At a Food Festival, Alone Is not an Option
Story and Photos by Amy Larson
I ignored the rolling hills, sagebrush, farmland, and streams along Highway 20, too busy thinking of what my psychology professor, Dr. Fellows, once said about solo vacations—that they were the best thing ever. You could keep your own schedule, talk to whomever, go wherever, whenever, however. I hoped her assessment was correct, because I would be solo in Sun Valley for the Harvest Festival.
Years ago, we’d had an electrical contracting business in the Wood River Valley, wiring many high-end homes, condominiums, hotels, and mixed-use buildings. Our business served the area for four years, and then branched out to elsewhere, but the time had been filled with plenty of family play, pedaling tandem bikes, sledding, hiking, following trails on ATVs, and spending weekends in rented condos or cabins. I silently prayed I wouldn’t be lonely on this trip, that I’d discover new friends. The worst image I conjured was dining alone in a corner while others talked, laughed, and ate. But I had seen one thing firsthand: food brings people together.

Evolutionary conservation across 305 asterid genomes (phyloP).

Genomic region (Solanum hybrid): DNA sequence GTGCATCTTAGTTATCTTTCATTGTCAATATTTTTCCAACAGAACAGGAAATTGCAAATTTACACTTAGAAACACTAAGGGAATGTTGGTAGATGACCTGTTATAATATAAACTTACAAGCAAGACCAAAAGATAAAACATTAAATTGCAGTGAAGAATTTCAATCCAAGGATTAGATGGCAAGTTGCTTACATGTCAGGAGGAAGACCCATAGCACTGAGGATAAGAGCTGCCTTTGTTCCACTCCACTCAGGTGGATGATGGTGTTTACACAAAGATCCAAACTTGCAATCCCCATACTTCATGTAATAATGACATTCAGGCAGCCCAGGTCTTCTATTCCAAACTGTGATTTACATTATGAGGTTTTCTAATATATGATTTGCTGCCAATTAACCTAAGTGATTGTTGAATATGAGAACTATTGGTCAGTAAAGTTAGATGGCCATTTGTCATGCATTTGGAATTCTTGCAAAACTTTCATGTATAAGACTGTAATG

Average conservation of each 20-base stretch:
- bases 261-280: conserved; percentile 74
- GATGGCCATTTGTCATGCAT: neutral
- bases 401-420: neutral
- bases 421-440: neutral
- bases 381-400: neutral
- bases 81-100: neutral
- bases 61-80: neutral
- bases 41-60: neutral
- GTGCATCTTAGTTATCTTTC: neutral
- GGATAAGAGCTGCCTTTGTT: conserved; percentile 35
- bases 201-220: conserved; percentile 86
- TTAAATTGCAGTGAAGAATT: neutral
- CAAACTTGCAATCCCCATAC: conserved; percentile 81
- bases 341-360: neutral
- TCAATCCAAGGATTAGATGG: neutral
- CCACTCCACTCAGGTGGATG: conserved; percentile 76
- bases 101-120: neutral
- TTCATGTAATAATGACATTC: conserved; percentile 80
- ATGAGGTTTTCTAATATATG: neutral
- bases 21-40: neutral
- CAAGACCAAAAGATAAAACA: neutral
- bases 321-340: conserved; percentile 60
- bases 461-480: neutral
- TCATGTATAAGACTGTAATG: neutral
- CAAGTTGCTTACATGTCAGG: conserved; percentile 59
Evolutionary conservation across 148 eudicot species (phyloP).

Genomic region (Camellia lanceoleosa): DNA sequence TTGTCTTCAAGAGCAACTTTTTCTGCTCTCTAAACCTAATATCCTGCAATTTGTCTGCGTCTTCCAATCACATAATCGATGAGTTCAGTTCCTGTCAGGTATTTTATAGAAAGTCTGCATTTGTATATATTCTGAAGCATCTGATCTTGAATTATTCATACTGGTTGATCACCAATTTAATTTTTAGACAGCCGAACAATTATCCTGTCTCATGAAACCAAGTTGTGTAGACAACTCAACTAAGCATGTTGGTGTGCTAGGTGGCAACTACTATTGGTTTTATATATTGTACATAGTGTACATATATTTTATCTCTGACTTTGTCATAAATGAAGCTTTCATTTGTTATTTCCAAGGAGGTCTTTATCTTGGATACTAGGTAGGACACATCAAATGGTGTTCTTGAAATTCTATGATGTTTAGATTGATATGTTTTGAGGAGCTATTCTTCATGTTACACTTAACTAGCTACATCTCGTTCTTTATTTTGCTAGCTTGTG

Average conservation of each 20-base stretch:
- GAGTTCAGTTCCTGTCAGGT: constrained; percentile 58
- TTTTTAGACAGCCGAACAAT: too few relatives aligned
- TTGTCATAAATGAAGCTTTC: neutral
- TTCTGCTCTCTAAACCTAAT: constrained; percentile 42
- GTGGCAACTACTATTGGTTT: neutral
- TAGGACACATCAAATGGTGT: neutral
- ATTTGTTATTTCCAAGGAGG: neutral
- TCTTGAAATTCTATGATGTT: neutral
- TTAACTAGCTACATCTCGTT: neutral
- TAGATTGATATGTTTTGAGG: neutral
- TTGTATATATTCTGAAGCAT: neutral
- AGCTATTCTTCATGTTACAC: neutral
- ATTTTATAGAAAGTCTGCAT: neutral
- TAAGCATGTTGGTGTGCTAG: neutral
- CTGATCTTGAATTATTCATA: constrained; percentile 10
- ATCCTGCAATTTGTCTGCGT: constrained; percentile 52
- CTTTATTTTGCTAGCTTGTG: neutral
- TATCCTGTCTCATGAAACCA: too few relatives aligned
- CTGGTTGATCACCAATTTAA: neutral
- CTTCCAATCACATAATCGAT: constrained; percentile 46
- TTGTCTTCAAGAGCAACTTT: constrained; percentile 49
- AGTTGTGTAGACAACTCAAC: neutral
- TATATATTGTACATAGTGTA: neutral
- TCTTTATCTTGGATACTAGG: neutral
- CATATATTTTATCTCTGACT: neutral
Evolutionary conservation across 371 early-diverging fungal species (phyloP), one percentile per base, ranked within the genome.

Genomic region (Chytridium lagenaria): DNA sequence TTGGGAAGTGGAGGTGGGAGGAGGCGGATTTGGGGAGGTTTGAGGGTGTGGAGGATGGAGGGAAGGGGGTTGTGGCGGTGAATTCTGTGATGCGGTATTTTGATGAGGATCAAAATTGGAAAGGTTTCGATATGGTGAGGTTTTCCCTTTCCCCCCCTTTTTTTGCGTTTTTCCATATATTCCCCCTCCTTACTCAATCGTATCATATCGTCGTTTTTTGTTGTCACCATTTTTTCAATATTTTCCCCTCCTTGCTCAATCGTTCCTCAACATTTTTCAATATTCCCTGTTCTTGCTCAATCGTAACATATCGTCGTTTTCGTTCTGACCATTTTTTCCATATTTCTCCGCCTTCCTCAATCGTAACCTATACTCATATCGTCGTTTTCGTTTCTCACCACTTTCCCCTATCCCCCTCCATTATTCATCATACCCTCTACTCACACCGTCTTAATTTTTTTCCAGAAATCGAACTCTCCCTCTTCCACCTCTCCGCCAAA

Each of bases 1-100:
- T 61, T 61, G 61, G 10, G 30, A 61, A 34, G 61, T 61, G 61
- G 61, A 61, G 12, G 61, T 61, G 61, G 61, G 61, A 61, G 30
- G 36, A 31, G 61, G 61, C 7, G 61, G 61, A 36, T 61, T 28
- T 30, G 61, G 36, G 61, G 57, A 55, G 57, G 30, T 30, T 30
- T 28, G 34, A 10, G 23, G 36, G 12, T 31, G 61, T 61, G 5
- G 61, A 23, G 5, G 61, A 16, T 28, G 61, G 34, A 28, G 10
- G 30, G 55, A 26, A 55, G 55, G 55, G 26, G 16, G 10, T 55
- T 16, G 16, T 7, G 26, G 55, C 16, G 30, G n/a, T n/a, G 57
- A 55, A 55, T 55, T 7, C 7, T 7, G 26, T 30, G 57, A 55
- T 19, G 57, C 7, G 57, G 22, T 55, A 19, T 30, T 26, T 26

It’s good to be back, I thought as I passed the landmark white barn with its circular stained glass window. Wintertime, and my favorite salmon Caesar salad awaited at the grille on the corner. I passed the luxury resort on the corner of Dollar and Saddle Roads where the electricians spent many a hardworking hour. The ski museum with its haunting photos of Hemingway. The lodge with its jazz festival and nearby chocolate shop. Fond memories tugged at me.
Festival participants were supposed to meet at Towne Square, but I’d never heard of it, and felt silly asking for directions. I walked past one of the many artists in residence, who was building a faux Grecian pillar and had fur fashions displayed on the shop’s platform.
“Towne Square?” I queried, lifting my hands in surrender.
“They call it that to be fancy. It’s really the little park next to Giacobbi Square.”
“Ohhh.” I knew the one. With the giraffe sculpture and chess tables. Built in 2010––we’d left Ketchum by 2006. I didn’t feel so bad.